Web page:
Andrew Christodoulou looks at the risks surrounding apprentices on construction sites.
Construction sites are dangerous places to work, as confirmed by the high rates of fatal accidents, serious injuries and ill health that occur each year. Construction sites are also the training ground for thousands of young apprentices who have set off to learn a trade or skill, often through vocational qualifications.
These young apprentices are especially vulnerable to accidents and ill health because they often have particular characteristics that make them a special risk. According to Health and Safety Executive (HSE)/Labour Force Survey statistics, young men aged 16–24 have a substantially higher risk of workplace injury than older men. The rate of workplace injury in young men is 37% higher for 16 to 19-year-olds and over 70% higher in 20 to 24-year-olds, as compared with older men. Even after allowing for different occupations and other job characteristics, young men face a 40% higher risk of workplace injury than men aged 45 to 54. Women show a less obvious link of higher rate of injury with age but the same factors of inexperience and immaturity apply as much to women as men, and the same overall affect on health and safety would be expected.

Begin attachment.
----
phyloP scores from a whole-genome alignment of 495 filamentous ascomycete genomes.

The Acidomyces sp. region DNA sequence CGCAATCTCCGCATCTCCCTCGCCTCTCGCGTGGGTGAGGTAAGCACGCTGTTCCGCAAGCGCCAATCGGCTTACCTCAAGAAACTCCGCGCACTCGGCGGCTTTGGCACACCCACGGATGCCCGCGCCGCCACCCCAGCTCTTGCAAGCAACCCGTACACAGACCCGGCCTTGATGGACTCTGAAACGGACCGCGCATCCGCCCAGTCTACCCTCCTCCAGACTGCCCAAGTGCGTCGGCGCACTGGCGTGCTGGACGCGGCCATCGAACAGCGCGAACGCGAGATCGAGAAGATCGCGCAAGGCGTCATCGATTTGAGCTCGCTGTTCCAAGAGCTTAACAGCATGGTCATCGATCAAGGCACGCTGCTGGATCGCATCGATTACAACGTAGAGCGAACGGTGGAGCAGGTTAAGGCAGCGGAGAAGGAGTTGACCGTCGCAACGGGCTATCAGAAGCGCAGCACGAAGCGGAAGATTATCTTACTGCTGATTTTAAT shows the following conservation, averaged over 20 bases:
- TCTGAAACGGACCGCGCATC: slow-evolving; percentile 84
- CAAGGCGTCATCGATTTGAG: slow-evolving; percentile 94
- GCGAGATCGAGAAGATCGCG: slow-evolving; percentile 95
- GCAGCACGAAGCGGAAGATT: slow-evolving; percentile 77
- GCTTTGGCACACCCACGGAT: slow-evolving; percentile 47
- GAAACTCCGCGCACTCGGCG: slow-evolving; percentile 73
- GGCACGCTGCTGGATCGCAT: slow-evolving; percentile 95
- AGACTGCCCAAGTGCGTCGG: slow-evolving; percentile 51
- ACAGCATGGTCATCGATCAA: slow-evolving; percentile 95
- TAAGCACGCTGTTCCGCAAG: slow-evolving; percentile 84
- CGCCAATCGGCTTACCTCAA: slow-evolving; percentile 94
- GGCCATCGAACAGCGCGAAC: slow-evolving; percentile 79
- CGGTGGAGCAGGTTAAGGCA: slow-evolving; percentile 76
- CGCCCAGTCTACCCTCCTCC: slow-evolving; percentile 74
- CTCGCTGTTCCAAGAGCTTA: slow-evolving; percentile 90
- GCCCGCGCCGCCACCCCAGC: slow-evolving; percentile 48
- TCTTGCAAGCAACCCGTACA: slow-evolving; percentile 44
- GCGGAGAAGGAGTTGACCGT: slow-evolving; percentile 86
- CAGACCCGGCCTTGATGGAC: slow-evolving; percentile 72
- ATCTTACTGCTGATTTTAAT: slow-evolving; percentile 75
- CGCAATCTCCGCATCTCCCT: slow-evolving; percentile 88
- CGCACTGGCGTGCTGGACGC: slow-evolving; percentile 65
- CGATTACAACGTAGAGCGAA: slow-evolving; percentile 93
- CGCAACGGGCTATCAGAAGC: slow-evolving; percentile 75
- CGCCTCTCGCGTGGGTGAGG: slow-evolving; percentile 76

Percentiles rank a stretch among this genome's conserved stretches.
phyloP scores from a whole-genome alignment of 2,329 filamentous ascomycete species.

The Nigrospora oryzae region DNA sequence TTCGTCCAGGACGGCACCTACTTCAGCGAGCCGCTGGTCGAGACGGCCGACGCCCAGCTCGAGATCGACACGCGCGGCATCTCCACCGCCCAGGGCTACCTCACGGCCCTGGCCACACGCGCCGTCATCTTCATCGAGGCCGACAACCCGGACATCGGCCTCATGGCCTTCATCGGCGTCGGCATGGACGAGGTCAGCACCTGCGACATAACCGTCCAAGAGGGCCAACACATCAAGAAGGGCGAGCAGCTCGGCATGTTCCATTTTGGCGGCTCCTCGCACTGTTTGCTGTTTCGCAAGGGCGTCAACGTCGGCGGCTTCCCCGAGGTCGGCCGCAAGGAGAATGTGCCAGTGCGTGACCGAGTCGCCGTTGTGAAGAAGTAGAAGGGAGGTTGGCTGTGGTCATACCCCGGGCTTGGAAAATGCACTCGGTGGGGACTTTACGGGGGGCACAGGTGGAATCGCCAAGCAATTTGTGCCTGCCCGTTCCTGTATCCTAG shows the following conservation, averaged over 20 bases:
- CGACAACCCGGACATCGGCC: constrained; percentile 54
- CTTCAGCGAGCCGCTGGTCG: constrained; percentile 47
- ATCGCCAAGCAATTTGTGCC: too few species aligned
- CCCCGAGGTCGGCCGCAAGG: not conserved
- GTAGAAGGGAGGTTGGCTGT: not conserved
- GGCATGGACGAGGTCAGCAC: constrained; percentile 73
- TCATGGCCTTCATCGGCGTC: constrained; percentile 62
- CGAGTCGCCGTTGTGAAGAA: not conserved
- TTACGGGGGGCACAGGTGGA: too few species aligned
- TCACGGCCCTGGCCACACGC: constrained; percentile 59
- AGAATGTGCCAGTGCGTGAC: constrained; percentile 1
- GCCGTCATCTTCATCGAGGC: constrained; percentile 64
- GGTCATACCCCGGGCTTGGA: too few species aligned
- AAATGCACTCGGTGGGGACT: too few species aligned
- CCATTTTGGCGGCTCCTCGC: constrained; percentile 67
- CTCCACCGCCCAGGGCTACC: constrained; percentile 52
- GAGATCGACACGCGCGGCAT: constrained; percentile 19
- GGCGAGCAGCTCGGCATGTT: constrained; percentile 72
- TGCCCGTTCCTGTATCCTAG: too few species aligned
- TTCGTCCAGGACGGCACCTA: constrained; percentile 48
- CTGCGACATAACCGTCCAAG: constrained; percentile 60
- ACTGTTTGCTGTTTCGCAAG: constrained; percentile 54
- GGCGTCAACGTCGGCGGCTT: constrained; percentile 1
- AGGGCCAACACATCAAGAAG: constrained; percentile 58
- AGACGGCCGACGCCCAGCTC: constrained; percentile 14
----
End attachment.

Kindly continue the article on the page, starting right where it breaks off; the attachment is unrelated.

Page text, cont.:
So what are the special factors that make apprentices a special risk? What are the legal requirements and how can apprentices onsite be protected?
Special factors and the law
Apprentices are a special case because they are usually young and also inexperienced compared to their older colleagues. They often do not have the physical and psychological capacity of older workers. They are often unfamiliar with common workplace risks. They sometimes do not understand or appreciate site rules, authority and procedures. Because of their age, they are often not fully developed physically and consequently, more vulnerable than older workers if exposed to hazardous substances and agents. Substances such as asbestos, which has a long latent period, have more time to take effect, and younger bodies and organs are often more vulnerable to exposure to other hazardous substances and agents. In construction, there are often behavioural aspects of apprentices that have to be taken into account; there is sometimes a reluctance to follow procedures such as wearing PPE. There is also sometimes a “macho” attitude, particularly among young men, which can lead to greatly increased risks through unsafe behaviour.